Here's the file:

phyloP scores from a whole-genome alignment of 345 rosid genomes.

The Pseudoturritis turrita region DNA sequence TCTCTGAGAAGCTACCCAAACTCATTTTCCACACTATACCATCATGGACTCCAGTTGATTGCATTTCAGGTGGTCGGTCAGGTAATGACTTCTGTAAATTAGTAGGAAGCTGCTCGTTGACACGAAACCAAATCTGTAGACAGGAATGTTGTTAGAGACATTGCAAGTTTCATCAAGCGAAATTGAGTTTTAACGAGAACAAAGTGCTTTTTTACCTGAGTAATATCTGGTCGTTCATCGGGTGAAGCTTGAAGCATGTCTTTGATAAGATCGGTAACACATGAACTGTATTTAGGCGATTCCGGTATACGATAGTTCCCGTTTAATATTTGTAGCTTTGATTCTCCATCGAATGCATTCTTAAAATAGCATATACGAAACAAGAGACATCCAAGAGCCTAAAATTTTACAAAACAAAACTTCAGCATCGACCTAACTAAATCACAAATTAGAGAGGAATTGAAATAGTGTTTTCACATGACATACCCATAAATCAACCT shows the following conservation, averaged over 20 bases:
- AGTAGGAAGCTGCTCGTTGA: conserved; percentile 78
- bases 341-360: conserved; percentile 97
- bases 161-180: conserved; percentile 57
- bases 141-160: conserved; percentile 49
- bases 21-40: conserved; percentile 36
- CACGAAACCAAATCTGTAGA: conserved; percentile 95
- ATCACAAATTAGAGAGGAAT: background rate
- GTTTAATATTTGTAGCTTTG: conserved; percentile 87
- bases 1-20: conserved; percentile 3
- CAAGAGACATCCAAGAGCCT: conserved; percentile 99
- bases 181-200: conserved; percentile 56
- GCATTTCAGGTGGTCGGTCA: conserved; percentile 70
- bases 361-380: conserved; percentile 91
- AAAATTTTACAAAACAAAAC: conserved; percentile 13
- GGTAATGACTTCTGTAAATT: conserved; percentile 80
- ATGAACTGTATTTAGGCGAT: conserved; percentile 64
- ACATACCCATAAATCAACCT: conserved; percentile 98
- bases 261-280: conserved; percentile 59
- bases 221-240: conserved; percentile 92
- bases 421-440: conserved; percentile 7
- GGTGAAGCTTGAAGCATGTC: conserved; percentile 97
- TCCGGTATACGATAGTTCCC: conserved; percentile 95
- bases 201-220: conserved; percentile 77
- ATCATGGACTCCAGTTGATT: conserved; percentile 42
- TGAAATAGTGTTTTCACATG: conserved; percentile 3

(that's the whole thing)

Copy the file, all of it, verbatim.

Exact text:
phyloP scores from a whole-genome alignment of 345 rosid genomes.

The Pseudoturritis turrita region DNA sequence TCTCTGAGAAGCTACCCAAACTCATTTTCCACACTATACCATCATGGACTCCAGTTGATTGCATTTCAGGTGGTCGGTCAGGTAATGACTTCTGTAAATTAGTAGGAAGCTGCTCGTTGACACGAAACCAAATCTGTAGACAGGAATGTTGTTAGAGACATTGCAAGTTTCATCAAGCGAAATTGAGTTTTAACGAGAACAAAGTGCTTTTTTACCTGAGTAATATCTGGTCGTTCATCGGGTGAAGCTTGAAGCATGTCTTTGATAAGATCGGTAACACATGAACTGTATTTAGGCGATTCCGGTATACGATAGTTCCCGTTTAATATTTGTAGCTTTGATTCTCCATCGAATGCATTCTTAAAATAGCATATACGAAACAAGAGACATCCAAGAGCCTAAAATTTTACAAAACAAAACTTCAGCATCGACCTAACTAAATCACAAATTAGAGAGGAATTGAAATAGTGTTTTCACATGACATACCCATAAATCAACCT shows the following conservation, averaged over 20 bases:
- AGTAGGAAGCTGCTCGTTGA: conserved; percentile 78
- bases 341-360: conserved; percentile 97
- bases 161-180: conserved; percentile 57
- bases 141-160: conserved; percentile 49
- bases 21-40: conserved; percentile 36
- CACGAAACCAAATCTGTAGA: conserved; percentile 95
- ATCACAAATTAGAGAGGAAT: background rate
- GTTTAATATTTGTAGCTTTG: conserved; percentile 87
- bases 1-20: conserved; percentile 3
- CAAGAGACATCCAAGAGCCT: conserved; percentile 99
- bases 181-200: conserved; percentile 56
- GCATTTCAGGTGGTCGGTCA: conserved; percentile 70
- bases 361-380: conserved; percentile 91
- AAAATTTTACAAAACAAAAC: conserved; percentile 13
- GGTAATGACTTCTGTAAATT: conserved; percentile 80
- ATGAACTGTATTTAGGCGAT: conserved; percentile 64
- ACATACCCATAAATCAACCT: conserved; percentile 98
- bases 261-280: conserved; percentile 59
- bases 221-240: conserved; percentile 92
- bases 421-440: conserved; percentile 7
- GGTGAAGCTTGAAGCATGTC: conserved; percentile 97
- TCCGGTATACGATAGTTCCC: conserved; percentile 95
- bases 201-220: conserved; percentile 77
- ATCATGGACTCCAGTTGATT: conserved; percentile 42
- TGAAATAGTGTTTTCACATG: conserved; percentile 3